As a Chinese citizen, democracy remains a deep and heartfelt longing. Living in a Chinese society, there is not much opportunity to practice democracy. That is why the starting point of all my reflections have merely been what I believe in my heart to be fairness and justice. Simply put, democracy should not only be a political or a legal system and should not merely be about making a choice and casting one’s vote. The object of democracy must include two parts: one is rules and regulations which are related to democratic law; the other is the participation of a country’s citizens in the practice of democracy. Hence, we need to ponder upon the questions: What is democracy? Why democracy? Not only must attention be paid to the legal rationality of democratic rules, careful examination must also be given to the potential conflict and confusion that a population’s cultural traits and the spirit of democracy may create.
A consummate democratic system does not necessarily create a perfect democratic society. Why? This is where the “human factor” plays a big role. Ultimately, a democratic system must depend on the people within the system for implementation and compliance. If the people are not equipped with the necessary democratic culture or if there is a conflict with their inherent cultural beliefs, then the democratic system will only be reduced to a stiff and rigid legal provision. It would then be difficult to create a true democratic society.
When I was pondering on the question of democracy in adult society, the image of an eight-year-old boy already aspiring to become the highest official of the Communist Party caught my attention. I rested my sight on that child.
The children are our successors and the future of our countries. However, our societies and our educational systems have complicated the growing up process of children by compromising their simplicity and making their child-like innocence conform to worldly standards. While the universal qualities of good and bad can be found in children, they have also retained the candor and purity that is missing in adults. It is because their instinctive reaction to foreign objects is much closer to the dictates of human nature. If we place the democratic rules found in an adult world among these eight to nine-year-old children, create an experiment and ask audiences to make their own observations, we would surely initiate more questions and more reflections. This would especially be useful for viewers with little interest in democratic politics—and they comprise the majority of the audience. The purpose of creating television programs is not merely to make a film and store it in the filing cabinet but to encourage more people to watch and to reflect.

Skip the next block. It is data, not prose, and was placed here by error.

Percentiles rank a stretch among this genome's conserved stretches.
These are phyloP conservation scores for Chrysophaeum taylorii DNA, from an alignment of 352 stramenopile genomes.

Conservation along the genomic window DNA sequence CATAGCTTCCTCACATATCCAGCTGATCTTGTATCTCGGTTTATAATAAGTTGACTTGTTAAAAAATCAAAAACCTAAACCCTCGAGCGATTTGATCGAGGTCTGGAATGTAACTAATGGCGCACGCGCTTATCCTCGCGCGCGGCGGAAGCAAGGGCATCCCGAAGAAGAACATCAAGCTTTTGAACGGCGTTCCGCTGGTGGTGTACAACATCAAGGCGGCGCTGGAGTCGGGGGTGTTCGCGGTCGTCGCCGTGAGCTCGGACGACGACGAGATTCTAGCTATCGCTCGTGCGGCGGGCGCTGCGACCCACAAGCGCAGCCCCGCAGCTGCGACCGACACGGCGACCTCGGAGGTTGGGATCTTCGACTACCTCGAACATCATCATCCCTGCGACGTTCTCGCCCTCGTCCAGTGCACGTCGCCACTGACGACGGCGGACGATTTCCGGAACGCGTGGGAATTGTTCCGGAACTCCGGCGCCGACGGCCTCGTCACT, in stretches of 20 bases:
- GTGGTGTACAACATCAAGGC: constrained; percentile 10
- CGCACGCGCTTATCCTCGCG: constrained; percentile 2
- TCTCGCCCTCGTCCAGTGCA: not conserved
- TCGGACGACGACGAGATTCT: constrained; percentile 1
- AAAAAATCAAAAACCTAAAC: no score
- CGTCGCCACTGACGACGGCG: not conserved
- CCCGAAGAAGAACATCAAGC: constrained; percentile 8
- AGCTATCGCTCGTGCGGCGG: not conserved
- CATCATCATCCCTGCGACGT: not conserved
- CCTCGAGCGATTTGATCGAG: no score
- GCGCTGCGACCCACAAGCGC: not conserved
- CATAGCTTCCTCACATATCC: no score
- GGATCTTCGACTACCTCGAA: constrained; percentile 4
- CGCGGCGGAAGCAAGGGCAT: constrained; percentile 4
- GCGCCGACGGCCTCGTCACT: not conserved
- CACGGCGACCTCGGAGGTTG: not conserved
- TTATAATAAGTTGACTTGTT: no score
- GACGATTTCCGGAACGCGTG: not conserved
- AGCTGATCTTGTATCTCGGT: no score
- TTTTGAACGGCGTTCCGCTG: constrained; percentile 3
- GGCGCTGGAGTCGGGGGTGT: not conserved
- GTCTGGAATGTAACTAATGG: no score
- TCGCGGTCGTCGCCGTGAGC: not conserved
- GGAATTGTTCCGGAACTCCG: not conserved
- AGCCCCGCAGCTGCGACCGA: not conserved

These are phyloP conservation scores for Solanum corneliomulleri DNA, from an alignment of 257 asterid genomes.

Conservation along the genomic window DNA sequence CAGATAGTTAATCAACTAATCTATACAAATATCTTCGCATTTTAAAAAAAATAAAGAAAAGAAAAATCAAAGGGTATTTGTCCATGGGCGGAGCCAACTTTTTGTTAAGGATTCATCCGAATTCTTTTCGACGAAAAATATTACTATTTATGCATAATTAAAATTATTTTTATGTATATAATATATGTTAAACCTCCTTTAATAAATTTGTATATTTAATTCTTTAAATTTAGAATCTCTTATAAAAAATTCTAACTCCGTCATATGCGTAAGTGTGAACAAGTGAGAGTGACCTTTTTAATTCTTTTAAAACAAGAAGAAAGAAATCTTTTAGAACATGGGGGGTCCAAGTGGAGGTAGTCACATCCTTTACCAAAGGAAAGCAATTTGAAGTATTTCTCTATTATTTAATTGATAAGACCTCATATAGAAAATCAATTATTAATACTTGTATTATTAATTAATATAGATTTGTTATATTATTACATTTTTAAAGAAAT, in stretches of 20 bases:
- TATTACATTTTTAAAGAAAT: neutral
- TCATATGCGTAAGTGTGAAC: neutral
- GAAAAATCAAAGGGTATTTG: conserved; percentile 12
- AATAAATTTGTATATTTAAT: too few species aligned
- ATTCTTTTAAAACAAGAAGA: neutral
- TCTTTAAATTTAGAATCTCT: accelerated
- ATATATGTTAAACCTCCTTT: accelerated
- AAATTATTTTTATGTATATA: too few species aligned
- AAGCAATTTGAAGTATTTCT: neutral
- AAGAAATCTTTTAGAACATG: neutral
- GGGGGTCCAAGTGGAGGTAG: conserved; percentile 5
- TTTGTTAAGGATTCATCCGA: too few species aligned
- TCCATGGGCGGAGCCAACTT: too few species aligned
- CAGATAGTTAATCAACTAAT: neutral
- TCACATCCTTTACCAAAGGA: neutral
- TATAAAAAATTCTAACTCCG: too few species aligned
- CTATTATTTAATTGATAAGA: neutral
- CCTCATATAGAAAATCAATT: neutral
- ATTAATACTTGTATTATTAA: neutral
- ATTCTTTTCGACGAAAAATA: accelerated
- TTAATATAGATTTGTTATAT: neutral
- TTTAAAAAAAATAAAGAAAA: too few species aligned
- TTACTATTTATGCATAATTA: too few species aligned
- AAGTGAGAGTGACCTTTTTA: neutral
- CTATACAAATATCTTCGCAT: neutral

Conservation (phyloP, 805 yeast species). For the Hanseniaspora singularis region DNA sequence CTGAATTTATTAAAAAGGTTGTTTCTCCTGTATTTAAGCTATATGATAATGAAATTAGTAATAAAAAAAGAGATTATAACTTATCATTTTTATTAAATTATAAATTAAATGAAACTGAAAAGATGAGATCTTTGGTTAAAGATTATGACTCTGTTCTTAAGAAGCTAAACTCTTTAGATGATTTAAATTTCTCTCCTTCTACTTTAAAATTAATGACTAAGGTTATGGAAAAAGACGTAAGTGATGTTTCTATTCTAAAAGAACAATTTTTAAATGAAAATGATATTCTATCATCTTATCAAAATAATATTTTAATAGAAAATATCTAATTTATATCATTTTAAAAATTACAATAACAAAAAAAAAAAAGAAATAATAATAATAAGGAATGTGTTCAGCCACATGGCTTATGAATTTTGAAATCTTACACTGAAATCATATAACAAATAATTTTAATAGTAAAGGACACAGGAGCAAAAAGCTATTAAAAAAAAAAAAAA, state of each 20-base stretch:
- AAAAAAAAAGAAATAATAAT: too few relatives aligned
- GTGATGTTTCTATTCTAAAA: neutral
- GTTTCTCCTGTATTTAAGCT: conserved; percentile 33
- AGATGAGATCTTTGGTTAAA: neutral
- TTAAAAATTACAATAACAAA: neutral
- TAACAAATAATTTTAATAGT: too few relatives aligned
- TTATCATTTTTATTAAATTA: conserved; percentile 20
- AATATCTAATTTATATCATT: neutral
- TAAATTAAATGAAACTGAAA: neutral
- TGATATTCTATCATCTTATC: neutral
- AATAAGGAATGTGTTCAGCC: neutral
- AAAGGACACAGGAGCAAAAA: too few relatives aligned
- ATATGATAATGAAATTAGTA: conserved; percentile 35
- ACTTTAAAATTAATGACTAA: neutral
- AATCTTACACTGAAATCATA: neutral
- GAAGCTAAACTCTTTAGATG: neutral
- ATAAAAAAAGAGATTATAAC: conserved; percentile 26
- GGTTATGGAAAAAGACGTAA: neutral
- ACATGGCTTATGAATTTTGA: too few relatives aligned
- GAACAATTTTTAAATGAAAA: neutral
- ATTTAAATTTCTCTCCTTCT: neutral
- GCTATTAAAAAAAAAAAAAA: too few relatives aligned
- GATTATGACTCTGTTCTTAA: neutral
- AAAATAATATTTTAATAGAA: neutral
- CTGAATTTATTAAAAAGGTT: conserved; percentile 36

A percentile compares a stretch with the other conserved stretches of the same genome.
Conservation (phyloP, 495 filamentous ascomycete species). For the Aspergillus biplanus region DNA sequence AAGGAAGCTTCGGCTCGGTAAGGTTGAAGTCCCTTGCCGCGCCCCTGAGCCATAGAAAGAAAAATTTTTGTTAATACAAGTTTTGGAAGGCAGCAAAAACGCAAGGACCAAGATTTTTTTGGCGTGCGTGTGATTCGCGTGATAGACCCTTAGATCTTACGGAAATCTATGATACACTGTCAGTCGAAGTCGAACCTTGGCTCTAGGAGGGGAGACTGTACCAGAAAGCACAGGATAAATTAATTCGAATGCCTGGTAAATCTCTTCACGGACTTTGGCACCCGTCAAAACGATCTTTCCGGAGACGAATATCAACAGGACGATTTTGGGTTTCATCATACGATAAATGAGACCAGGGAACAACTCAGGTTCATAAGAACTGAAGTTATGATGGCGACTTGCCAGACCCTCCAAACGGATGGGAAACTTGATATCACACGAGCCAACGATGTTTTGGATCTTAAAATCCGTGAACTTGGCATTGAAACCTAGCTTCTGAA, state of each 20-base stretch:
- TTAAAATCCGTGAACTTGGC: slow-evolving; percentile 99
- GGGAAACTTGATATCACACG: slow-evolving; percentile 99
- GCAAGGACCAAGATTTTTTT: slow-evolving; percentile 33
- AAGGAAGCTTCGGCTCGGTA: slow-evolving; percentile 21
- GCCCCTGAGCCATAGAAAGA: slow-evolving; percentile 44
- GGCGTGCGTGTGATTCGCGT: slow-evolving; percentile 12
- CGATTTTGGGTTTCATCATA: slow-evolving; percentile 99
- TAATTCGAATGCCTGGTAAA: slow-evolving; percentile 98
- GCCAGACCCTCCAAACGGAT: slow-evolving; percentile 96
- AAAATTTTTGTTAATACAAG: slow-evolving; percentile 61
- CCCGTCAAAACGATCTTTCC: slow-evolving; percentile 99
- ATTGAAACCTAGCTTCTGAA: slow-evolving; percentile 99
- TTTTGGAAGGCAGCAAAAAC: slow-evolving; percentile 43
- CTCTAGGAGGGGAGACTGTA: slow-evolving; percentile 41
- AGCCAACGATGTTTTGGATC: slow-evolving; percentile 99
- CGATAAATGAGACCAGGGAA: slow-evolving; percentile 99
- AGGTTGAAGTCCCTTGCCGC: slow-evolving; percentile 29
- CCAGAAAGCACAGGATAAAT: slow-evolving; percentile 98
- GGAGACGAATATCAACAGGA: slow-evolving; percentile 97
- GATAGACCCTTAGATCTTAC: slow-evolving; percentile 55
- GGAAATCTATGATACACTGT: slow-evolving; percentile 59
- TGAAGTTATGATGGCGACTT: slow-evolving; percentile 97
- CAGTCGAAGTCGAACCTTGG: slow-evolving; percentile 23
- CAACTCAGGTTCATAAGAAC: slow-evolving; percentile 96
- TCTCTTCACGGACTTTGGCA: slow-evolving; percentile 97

Because of China’s family-planning policy, a couple can only have one child. The growing up years of these children is usually spent with six adults—their parents and two sets of grandparents. The company of the adults and the lack of opportunities to play with children of their own age have resulted in these children’s early maturity, especially in their thinking and language abilities. While Western children are still immersed in fairy tale stories, Chinese children are already aware that these fairy tales are a sham. Early on, the bad things found in society have already affected them. In addition, the patriarchal system found in Eastern cultures has already become deeply embedded in their psyche. What then would be their reactions when they find a clash between the patriarchal system that they have been accustomed to and its extreme opposite, the democratic elections?
A story about children will always resonate with a wide audience. How will viewers react when they see the rules and regulations found in an adult society placed among these eight to nine-year-old children? It will be easy for the mature audience to see the link between the democratic games played by the children and the democratic system found in the real world. From the innocence of the children, the audience will easily discover the relationship between democracy and human nature. Because we have traveled from our own childhood into a society of adults, the children are our successors and the future of this society.
The children are our future; will it also be the same for democracy?
— Weijun Chen
Weijun Chen, Director
Weijun Chen is a documentary director and producer living in Wuhan, central China. After graduating with a degree in journalism from Sichuan University in 1992, he joined the documentary production department of the Wuhan regional television station. Chen’s first film, My Life Is My Philosophy, was nominated for the best documentary of the year by the Chinese National Association of Broadcasters. In 2003, he completed To Live Is Better Than To Die, which was awarded Peabody and Grierson awards, as well at the Rodlf Vrfba Award from the One World Festival.
Don Edkins, Producer
Don Edkins is a documentary filmmaker and producer based in Cape Town, South Africa. With an academic background in Development Studies and African languages, he has extensive work experience in the field of media and development. He produced the multi-awarded Steps for the Future (2001/4), a collection of 38 films from Southern Africa about life in the time of HIV/AIDS. He was executive producer for the STEPS global documentary project Why Democracy? of 10 longform documentaries and 17 short films, screened by 48 broadcasters in 180 countries. With more than 30 international awards for the films, including an Oscar, two Peabodys, and a Grierson, the films are now being distributed worldwide for educational outreach. He is coauthor of a book about documentary filmmaking, training and outreach published by Jacana Media: STEPS by STEPS. Don is director of Steps International, and executive producer of the new STEPS project Why Poverty?